A few short months after the introduction of Amazon's $199 Kindle Fire, the situation I will henceforth refer to as the "tablet wars" went from warm to simmer. The players in this imaginary contest include Apple's iPad of course, along with a collection of Android-powered devices from the likes of Samsung, Asus, Acer, the aforementioned Amazon, Motorola, and even the unlikely Barnes and Noble. With the introduction of Apple's iPad 3, featuring its stunning new Retina display and 1080p camera, the wars have reached at least a low boil, as a quick look through the comment area of any tech-oriented website will confirm.
The specific devices in the tablet wars arrange themselves into two distinct "value" categories: low-cost with bargain-level build quality versus high-cost with higher-level build quality. Most of the current Android-powered tablets appear to fall into the former category, while a scant few presently seem able to join Apple's iPad products in the latter category. Of course, the functionality of tablets in both categories is dependent entirely upon the features of the software apps they run, which at present is at parity in many cases. However, it is true that Apple's customers have historically been willing to pay higher prices for software apps than have Android users, and as a result there are more expensive and more capable apps and accessories available for iOS devices than for Android-powered devices.
Now Microsoft has indirectly tossed its oversized chapeau into the ring with the beta release of Windows 8, and promises a version for ARM processors that features a tablet-friendly interface. More importantly, they have announced that the ARM version will have a desktop on which it will be able to run applications from the company's Office suite.
Some tech pundits opine that Windows 8 for tablets is a game-changer, and has the potential to present the iPad with serious competition. At the very least, one can expect that at least some of the current manufacturers of Windows-based computers will join the tablet fray. According to the tech rumor mill, the possibility of Windows-powered tablets has drawn significant interest from Dell, Asus, Nokia, and even the once-burned Hewlett-Packard. Other makers of Android tablets may defect to Windows, should version 8 fulfill the expectations of its supporters. So the market will also split by operating system: Android, iOS, and Windows.
However, should Microsoft's tablet vision come to pass, the most important market dynamic of all may well be the familiar user segments that still exist today in the personal computer industry: business, education, and consumer. The winners of the tablet wars will be those companies that can replace desktop and laptop computers for those segments. Consumers are already there; tablets are replacing laptops as an acceptable way to watch a movie or TV program, on the road or at home.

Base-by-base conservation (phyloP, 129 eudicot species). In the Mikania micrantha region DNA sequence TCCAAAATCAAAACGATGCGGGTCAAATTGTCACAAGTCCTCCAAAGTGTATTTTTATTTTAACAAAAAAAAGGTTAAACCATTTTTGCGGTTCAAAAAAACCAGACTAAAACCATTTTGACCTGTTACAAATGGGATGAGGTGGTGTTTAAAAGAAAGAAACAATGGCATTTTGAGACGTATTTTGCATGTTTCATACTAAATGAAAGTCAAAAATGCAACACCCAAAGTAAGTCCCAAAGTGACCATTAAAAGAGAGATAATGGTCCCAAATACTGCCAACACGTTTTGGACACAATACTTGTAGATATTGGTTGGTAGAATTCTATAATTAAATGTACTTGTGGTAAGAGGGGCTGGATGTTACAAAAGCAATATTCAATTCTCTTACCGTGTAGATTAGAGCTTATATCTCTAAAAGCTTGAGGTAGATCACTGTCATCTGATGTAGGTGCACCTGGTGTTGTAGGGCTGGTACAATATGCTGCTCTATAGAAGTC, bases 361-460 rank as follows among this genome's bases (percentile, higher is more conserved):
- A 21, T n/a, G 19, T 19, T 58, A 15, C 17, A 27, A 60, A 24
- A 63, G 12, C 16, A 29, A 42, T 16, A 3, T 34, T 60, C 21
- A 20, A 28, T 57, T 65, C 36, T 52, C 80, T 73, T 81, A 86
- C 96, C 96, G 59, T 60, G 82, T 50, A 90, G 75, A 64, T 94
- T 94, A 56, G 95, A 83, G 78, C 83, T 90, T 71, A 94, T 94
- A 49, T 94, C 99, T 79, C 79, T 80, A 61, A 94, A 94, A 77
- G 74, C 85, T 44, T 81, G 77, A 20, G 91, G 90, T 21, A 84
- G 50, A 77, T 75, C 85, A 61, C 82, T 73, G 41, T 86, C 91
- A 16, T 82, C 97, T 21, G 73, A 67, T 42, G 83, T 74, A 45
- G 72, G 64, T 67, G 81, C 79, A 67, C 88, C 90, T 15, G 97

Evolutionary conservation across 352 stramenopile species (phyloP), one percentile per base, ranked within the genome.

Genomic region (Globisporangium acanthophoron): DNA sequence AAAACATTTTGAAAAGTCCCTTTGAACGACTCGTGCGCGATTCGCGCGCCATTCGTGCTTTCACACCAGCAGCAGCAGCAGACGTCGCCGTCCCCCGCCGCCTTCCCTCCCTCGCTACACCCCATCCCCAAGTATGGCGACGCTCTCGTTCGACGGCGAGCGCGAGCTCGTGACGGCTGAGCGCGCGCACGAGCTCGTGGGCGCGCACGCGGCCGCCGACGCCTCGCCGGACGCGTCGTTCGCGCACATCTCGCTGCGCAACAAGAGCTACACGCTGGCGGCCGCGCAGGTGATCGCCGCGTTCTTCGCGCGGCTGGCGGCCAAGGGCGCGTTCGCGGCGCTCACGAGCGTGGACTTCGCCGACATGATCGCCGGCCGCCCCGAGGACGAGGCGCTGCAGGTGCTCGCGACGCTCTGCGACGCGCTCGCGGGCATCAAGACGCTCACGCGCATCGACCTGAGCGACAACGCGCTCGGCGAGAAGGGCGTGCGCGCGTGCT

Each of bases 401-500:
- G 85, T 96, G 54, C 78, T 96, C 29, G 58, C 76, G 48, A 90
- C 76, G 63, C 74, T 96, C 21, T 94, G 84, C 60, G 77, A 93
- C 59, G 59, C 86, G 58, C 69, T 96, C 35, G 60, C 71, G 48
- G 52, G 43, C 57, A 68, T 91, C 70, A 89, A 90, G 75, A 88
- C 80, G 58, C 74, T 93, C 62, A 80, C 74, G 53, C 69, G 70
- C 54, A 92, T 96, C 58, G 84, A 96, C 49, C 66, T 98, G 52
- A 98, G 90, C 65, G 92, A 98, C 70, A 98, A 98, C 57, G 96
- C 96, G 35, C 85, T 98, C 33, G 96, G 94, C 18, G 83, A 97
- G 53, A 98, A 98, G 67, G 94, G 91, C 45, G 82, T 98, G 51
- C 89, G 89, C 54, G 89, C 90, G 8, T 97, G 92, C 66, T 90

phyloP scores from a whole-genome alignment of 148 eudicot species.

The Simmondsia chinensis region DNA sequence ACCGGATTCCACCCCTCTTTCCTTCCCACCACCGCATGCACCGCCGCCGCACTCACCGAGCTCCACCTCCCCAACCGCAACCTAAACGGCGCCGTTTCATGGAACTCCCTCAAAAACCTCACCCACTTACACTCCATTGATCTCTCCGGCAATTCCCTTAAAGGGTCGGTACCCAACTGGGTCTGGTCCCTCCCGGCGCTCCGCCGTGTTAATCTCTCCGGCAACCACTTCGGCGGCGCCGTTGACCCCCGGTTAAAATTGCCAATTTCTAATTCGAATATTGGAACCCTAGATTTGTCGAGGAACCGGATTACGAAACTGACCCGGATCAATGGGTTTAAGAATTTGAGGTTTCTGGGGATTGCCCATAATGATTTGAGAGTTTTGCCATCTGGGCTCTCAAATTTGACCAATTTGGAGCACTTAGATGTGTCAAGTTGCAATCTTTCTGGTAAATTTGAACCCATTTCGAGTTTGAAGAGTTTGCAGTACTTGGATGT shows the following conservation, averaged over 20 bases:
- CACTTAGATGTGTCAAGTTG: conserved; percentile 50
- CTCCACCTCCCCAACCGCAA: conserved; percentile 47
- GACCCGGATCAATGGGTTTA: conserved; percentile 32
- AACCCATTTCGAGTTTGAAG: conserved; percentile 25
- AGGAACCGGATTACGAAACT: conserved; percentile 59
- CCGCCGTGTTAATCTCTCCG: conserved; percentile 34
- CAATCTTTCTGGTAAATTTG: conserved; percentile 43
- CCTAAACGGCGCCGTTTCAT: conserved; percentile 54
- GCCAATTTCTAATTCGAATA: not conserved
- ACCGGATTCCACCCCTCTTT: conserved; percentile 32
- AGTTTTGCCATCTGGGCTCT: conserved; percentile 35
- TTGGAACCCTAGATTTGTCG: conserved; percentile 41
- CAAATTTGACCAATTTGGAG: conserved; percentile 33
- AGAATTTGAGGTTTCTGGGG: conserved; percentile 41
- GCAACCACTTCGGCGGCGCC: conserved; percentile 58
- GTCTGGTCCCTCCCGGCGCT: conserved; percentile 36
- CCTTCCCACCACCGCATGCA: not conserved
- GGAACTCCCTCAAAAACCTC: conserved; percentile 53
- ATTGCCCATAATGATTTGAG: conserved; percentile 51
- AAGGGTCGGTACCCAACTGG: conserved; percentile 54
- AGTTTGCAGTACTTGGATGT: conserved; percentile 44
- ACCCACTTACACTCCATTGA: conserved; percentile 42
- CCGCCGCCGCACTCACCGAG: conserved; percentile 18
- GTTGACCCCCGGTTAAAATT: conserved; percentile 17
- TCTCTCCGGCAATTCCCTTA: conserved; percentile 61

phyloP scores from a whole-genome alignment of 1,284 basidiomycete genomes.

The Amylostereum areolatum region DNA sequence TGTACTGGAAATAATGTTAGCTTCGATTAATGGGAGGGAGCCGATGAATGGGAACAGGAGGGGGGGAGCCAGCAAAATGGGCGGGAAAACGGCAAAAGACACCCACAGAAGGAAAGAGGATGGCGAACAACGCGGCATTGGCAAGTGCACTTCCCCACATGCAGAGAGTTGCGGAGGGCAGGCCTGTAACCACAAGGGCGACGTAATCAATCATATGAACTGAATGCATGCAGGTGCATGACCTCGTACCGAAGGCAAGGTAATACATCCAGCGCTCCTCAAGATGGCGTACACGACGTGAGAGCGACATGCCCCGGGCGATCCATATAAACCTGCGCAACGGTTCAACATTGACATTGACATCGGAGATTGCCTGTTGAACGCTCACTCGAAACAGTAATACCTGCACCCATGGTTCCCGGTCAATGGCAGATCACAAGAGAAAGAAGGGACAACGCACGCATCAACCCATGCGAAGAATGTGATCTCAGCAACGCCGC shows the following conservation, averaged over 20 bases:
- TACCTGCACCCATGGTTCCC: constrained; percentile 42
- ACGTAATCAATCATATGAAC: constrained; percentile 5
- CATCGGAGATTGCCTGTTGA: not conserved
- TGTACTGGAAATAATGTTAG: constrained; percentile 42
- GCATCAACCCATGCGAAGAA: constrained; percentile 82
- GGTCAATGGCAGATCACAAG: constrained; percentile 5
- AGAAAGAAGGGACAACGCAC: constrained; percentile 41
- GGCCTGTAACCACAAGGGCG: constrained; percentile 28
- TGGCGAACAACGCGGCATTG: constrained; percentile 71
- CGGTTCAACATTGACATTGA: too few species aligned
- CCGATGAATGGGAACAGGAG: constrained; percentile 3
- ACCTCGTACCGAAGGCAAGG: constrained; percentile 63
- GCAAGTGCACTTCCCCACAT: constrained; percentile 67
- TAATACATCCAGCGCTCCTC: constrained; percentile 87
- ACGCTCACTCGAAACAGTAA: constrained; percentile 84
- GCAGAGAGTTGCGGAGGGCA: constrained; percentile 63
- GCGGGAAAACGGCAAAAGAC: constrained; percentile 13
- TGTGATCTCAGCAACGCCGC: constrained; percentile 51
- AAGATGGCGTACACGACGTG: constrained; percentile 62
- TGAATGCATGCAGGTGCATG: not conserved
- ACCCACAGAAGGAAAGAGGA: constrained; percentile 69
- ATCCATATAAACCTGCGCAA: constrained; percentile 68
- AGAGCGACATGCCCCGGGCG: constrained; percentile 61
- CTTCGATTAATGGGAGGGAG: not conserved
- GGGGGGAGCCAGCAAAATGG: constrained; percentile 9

CONSUMPTION VS. CREATION
The education segment is still somewhat hit-and-miss. I see an increasing number of faculty walking to class carrying an iPad and a notebook. This column has discussed replacing expensive textbooks with e-books, although publishers have been unwilling to adjust the cost of electronic textbooks relative to paper. Several colleges and universities provide students with tablets to encourage the use of e-textbooks, and the potential of e-textbooks still exists, but publishers remain a roadblock. So do some faculty, who have indicated a preference for paper textbooks over virtual ones.
However, it is the business segment may present the biggest obstacle to the tablet, and to a Windows-based tablet in particular. After all, is it not the case that Microsoft Office has defined the personal computer's value for business use? One of the problems with tablets in general is their lack of a usable keyboard. Consider using Microsoft Word or Excel without a physical keyboard — does this represent a reasonable use case? What about Powerpoint? A tablet is ideal for displaying a finished presentation, but what about the process of creating that presentation?
Yes, there are external keyboards and other input devices available, but at that point the portability benefit vanishes, and the entire product concept falls down. If and when voice recognition software becomes accurate and competent enough to allow dictation to replace the keyboard entirely, the tablet may indeed fulfill its destiny as a reasonable replacement for laptop computers. Until then, tablet devices may remain primarily a presentation and consumption device for media created elsewhere. Apart from potential videoconferencing use, I suspect its value to the business segment is still limited, and the tablet wars are just beginning.
Steve Cunningham is an assistant professor of practice at USC's Thorton School of Music.